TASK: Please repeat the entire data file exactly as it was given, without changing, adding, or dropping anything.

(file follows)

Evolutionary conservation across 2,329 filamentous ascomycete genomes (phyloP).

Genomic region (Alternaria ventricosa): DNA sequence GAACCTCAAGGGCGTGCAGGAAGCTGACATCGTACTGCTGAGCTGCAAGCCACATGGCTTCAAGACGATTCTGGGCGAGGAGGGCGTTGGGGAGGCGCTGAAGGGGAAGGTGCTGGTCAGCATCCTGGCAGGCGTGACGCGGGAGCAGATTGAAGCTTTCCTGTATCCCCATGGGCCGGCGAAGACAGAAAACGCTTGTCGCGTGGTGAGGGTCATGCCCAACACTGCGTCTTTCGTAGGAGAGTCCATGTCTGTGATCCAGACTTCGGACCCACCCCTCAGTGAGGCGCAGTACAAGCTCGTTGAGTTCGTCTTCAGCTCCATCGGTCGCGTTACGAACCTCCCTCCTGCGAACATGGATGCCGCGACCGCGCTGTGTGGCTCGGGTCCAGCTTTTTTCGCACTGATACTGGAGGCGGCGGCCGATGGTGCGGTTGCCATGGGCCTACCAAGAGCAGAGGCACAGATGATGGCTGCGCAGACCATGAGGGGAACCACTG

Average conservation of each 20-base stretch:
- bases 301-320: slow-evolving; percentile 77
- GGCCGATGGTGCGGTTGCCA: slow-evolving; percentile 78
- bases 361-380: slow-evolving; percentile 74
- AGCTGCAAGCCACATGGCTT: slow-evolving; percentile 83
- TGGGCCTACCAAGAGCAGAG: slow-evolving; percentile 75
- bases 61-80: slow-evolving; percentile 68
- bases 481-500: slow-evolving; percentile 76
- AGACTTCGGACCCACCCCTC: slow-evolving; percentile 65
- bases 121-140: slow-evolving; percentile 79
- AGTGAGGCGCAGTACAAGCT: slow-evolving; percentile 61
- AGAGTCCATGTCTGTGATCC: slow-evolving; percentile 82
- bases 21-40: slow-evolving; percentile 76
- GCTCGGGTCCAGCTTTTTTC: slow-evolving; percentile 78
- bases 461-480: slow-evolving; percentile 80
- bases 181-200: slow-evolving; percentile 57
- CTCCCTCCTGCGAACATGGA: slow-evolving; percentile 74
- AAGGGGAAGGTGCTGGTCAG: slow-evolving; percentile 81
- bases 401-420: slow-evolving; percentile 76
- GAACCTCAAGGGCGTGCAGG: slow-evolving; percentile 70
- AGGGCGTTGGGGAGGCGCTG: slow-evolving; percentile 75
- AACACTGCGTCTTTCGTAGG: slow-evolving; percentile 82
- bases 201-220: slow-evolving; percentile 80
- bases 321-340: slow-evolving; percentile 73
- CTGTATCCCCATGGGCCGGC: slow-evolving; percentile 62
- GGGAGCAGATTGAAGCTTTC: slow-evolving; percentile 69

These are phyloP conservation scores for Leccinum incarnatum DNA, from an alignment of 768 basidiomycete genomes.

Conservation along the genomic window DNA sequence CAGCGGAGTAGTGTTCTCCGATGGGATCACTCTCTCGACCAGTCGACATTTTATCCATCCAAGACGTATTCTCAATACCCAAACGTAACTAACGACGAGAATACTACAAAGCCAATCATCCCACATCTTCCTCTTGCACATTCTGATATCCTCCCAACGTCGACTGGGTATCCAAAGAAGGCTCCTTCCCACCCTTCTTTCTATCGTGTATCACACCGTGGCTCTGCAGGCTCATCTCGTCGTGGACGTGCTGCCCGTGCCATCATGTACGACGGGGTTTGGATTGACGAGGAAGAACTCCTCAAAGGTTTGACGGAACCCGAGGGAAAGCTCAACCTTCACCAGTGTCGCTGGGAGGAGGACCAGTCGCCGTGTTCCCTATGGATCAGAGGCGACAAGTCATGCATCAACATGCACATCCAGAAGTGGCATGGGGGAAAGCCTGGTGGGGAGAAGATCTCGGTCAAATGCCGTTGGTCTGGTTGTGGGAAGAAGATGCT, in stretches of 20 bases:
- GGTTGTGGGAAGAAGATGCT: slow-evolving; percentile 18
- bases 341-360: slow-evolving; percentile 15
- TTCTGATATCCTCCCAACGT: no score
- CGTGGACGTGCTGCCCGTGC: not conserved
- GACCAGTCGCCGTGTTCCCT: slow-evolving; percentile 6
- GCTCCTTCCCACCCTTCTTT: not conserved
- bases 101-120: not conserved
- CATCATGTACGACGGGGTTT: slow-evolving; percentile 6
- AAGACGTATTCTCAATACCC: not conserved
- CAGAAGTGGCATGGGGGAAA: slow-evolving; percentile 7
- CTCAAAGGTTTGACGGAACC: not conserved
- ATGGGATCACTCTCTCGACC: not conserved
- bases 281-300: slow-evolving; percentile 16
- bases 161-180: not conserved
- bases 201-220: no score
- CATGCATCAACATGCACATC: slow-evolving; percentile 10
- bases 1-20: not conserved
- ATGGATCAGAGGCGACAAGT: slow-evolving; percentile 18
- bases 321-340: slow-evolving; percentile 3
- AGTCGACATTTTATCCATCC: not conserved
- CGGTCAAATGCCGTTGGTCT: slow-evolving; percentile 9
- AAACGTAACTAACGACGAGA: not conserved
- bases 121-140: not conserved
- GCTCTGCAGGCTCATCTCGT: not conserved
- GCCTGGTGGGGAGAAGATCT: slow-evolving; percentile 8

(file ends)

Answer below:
Evolutionary conservation across 2,329 filamentous ascomycete genomes (phyloP).

Genomic region (Alternaria ventricosa): DNA sequence GAACCTCAAGGGCGTGCAGGAAGCTGACATCGTACTGCTGAGCTGCAAGCCACATGGCTTCAAGACGATTCTGGGCGAGGAGGGCGTTGGGGAGGCGCTGAAGGGGAAGGTGCTGGTCAGCATCCTGGCAGGCGTGACGCGGGAGCAGATTGAAGCTTTCCTGTATCCCCATGGGCCGGCGAAGACAGAAAACGCTTGTCGCGTGGTGAGGGTCATGCCCAACACTGCGTCTTTCGTAGGAGAGTCCATGTCTGTGATCCAGACTTCGGACCCACCCCTCAGTGAGGCGCAGTACAAGCTCGTTGAGTTCGTCTTCAGCTCCATCGGTCGCGTTACGAACCTCCCTCCTGCGAACATGGATGCCGCGACCGCGCTGTGTGGCTCGGGTCCAGCTTTTTTCGCACTGATACTGGAGGCGGCGGCCGATGGTGCGGTTGCCATGGGCCTACCAAGAGCAGAGGCACAGATGATGGCTGCGCAGACCATGAGGGGAACCACTG

Average conservation of each 20-base stretch:
- bases 301-320: slow-evolving; percentile 77
- GGCCGATGGTGCGGTTGCCA: slow-evolving; percentile 78
- bases 361-380: slow-evolving; percentile 74
- AGCTGCAAGCCACATGGCTT: slow-evolving; percentile 83
- TGGGCCTACCAAGAGCAGAG: slow-evolving; percentile 75
- bases 61-80: slow-evolving; percentile 68
- bases 481-500: slow-evolving; percentile 76
- AGACTTCGGACCCACCCCTC: slow-evolving; percentile 65
- bases 121-140: slow-evolving; percentile 79
- AGTGAGGCGCAGTACAAGCT: slow-evolving; percentile 61
- AGAGTCCATGTCTGTGATCC: slow-evolving; percentile 82
- bases 21-40: slow-evolving; percentile 76
- GCTCGGGTCCAGCTTTTTTC: slow-evolving; percentile 78
- bases 461-480: slow-evolving; percentile 80
- bases 181-200: slow-evolving; percentile 57
- CTCCCTCCTGCGAACATGGA: slow-evolving; percentile 74
- AAGGGGAAGGTGCTGGTCAG: slow-evolving; percentile 81
- bases 401-420: slow-evolving; percentile 76
- GAACCTCAAGGGCGTGCAGG: slow-evolving; percentile 70
- AGGGCGTTGGGGAGGCGCTG: slow-evolving; percentile 75
- AACACTGCGTCTTTCGTAGG: slow-evolving; percentile 82
- bases 201-220: slow-evolving; percentile 80
- bases 321-340: slow-evolving; percentile 73
- CTGTATCCCCATGGGCCGGC: slow-evolving; percentile 62
- GGGAGCAGATTGAAGCTTTC: slow-evolving; percentile 69

These are phyloP conservation scores for Leccinum incarnatum DNA, from an alignment of 768 basidiomycete genomes.

Conservation along the genomic window DNA sequence CAGCGGAGTAGTGTTCTCCGATGGGATCACTCTCTCGACCAGTCGACATTTTATCCATCCAAGACGTATTCTCAATACCCAAACGTAACTAACGACGAGAATACTACAAAGCCAATCATCCCACATCTTCCTCTTGCACATTCTGATATCCTCCCAACGTCGACTGGGTATCCAAAGAAGGCTCCTTCCCACCCTTCTTTCTATCGTGTATCACACCGTGGCTCTGCAGGCTCATCTCGTCGTGGACGTGCTGCCCGTGCCATCATGTACGACGGGGTTTGGATTGACGAGGAAGAACTCCTCAAAGGTTTGACGGAACCCGAGGGAAAGCTCAACCTTCACCAGTGTCGCTGGGAGGAGGACCAGTCGCCGTGTTCCCTATGGATCAGAGGCGACAAGTCATGCATCAACATGCACATCCAGAAGTGGCATGGGGGAAAGCCTGGTGGGGAGAAGATCTCGGTCAAATGCCGTTGGTCTGGTTGTGGGAAGAAGATGCT, in stretches of 20 bases:
- GGTTGTGGGAAGAAGATGCT: slow-evolving; percentile 18
- bases 341-360: slow-evolving; percentile 15
- TTCTGATATCCTCCCAACGT: no score
- CGTGGACGTGCTGCCCGTGC: not conserved
- GACCAGTCGCCGTGTTCCCT: slow-evolving; percentile 6
- GCTCCTTCCCACCCTTCTTT: not conserved
- bases 101-120: not conserved
- CATCATGTACGACGGGGTTT: slow-evolving; percentile 6
- AAGACGTATTCTCAATACCC: not conserved
- CAGAAGTGGCATGGGGGAAA: slow-evolving; percentile 7
- CTCAAAGGTTTGACGGAACC: not conserved
- ATGGGATCACTCTCTCGACC: not conserved
- bases 281-300: slow-evolving; percentile 16
- bases 161-180: not conserved
- bases 201-220: no score
- CATGCATCAACATGCACATC: slow-evolving; percentile 10
- bases 1-20: not conserved
- ATGGATCAGAGGCGACAAGT: slow-evolving; percentile 18
- bases 321-340: slow-evolving; percentile 3
- AGTCGACATTTTATCCATCC: not conserved
- CGGTCAAATGCCGTTGGTCT: slow-evolving; percentile 9
- AAACGTAACTAACGACGAGA: not conserved
- bases 121-140: not conserved
- GCTCTGCAGGCTCATCTCGT: not conserved
- GCCTGGTGGGGAGAAGATCT: slow-evolving; percentile 8